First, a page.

Contingency Communication

CQ DXThe ability to communicate with the rest of the planet is now so common that it's generally taken for granted. We just push a few buttons on our cell-phones, or our computers, and that's that. Cellular networks have a lot to do with it, but mostly it's the Internet that allows us to connect on this global scale. And it doesn’t matter if you're sending a message—or calling someone—across the street or around the world; it's as easy to do one as the other. This easy connectivity is great, but it all relies on three things: power, access to the network, and the network's health. Take away just one and the others don't even matter anymore; your ability to communicate with the outside world is gone. I've often thought that complete reliance on only one or two communications paths is a formula for eventual misery, especially when both paths have so many common nodes, and revisiting the Katrina blog I mentioned in a recent post brought that line of reasoning back to the forefront. But short of buying your own cellular company and somehow replicating the Internet, we're basically stuck with crossing our fingers, right?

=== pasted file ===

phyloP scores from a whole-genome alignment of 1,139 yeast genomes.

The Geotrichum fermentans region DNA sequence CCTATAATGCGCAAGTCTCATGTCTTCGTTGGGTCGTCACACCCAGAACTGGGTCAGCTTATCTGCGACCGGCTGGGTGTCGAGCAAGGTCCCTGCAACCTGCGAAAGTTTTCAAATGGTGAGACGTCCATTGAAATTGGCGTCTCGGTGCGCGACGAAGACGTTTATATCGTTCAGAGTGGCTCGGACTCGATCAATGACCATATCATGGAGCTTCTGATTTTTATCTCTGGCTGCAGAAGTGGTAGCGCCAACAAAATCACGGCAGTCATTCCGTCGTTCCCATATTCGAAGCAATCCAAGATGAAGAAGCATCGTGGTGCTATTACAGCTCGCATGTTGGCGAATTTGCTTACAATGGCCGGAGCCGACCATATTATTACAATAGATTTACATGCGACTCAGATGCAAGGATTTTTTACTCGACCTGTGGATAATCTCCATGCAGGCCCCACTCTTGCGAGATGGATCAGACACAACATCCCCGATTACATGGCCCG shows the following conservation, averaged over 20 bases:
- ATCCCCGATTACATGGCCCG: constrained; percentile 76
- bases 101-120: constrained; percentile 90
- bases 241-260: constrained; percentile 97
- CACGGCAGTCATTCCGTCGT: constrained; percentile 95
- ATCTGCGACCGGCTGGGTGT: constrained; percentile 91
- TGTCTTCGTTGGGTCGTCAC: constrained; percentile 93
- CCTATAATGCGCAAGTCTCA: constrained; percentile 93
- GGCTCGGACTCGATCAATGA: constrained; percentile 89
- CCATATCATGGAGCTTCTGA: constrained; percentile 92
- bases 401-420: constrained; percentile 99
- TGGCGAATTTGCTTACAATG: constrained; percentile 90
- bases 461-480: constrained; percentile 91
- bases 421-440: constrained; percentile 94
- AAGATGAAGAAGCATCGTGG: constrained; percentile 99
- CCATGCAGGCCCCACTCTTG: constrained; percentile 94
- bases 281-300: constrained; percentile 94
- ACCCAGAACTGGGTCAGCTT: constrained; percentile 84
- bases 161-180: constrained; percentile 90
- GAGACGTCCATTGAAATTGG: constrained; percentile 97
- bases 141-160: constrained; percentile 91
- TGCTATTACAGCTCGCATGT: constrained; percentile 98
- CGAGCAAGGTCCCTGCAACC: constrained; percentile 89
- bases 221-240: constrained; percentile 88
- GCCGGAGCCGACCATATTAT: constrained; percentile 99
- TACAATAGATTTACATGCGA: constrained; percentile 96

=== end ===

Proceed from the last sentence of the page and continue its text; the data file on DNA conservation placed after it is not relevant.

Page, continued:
Not entirely. There's another global communications network that predates the Internet, and Arpanet, and nearly everything but smoke signals for that matter. It is, and has always been, a wireless network, and so doesn't rely on local, physical connections for access. It's the network of transmitters, receivers, antennas—and of course computers—that got its start at the turn of the previous century when Marconi's colleague sent the first trans-Atlantic radio transmission. This achievement triggered a surge of interest in the new wireless communication medium, and many of those early experimenters would go on to create the extraordinary hobby known as Amateur Radio. This may be an unfortunate label, because there's nothing remotely amateurish about it; many of the discoveries and subsequent advances in the communications field have been due to those hobbyists. The restraints that generally define the term hobby have kept commercial interests out of the mix; Amateur Radio continues to attract those with a genuine interest in the scientific and social aspects of long-distance wireless communication.